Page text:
Comparing past runs

Before comparing different runs it’s ideal to make your tests as consistent as possible, see Frequently Asked Questions for more details.

pytest-benchmark has support for storing stats and data for the previous runs.

To store a run just add --benchmark-autosave or --benchmark-save=some-name to your pytest arguments. All the files are saved in a path like .benchmarks/Linux-CPython-3.4-64bit.

  • --benchmark-autosave saves a file like 0001_c9cca5de6a4c7eb2_20150815_215724.json where:

    • 0001 is an automatically incremented id, much like how django migrations have a number.
    • c9cca5de6a4c7eb2 is the commit id (if you use Git or Mercurial)
    • 20150815_215724 is the current time

    You should add --benchmark-autosave to addopts in you pytest configuration so you dont have to specify it all the time.

  • --benchmark-name=foobar works similarly, but saves a file like 0001_foobar.json. It’s there in case you want to give specific name to the run.

After you have saved your first run you can compare against it with --benchmark-compare=0001. You will get an additional row for each test in the result table, showing the differences.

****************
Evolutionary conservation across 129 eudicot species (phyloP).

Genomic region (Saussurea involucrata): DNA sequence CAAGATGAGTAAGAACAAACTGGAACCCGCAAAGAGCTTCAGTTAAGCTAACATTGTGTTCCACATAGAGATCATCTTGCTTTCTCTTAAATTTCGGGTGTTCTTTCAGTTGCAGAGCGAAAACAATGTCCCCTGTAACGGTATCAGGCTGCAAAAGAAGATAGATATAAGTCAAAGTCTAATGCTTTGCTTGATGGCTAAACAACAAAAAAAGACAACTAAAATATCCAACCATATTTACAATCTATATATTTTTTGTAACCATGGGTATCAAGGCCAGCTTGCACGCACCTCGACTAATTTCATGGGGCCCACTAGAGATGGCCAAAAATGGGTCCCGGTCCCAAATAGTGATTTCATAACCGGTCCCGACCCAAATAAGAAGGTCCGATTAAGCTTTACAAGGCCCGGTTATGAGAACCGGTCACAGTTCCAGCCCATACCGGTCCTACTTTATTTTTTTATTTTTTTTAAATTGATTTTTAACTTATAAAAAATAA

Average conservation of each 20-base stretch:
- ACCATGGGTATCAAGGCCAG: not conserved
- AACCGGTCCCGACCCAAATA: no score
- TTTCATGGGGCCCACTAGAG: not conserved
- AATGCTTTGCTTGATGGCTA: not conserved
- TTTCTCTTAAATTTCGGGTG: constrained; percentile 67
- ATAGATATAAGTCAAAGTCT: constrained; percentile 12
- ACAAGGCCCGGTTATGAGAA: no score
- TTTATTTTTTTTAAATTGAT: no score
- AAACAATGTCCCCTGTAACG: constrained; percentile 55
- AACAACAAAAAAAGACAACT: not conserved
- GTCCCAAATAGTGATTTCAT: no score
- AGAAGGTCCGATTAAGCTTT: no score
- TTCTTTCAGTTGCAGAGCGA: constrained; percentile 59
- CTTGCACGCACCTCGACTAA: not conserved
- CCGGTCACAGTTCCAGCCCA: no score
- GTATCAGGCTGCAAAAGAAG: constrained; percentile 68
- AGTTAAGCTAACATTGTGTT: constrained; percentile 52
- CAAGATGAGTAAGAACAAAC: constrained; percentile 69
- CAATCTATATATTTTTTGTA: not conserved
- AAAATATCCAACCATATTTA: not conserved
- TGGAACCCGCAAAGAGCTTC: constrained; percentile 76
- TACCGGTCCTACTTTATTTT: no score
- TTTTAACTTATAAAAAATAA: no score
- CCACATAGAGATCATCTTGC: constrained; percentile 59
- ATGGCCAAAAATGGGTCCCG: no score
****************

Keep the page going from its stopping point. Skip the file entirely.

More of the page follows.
You can also make the suite fail with --benchmark-compare-fail=<stat>:<num>% or --benchmark-compare-fail=<stat>:<num>. Examples:

  • --benchmark-compare-fail=min:5% will make the suite fail if Min is 5% slower for any test.
  • --benchmark-compare-fail=mean:0.001 will make the suite fail if Mean is 0.001 seconds slower for any test.

Plotting

Note

To use plotting you need to pip install pygal pygaljs or pip install pytest-benchmark[histogram].

You can also get a nice plot with --benchmark-histogram. The result is a modified Tukey box and whisker plot where the outliers (the small bullets) are Min and Max. Note that if you do not supply a name for the plot it is recommended that --benchmark-histogram is the last option passed.

Example output:

_images/screenshot-histogram.png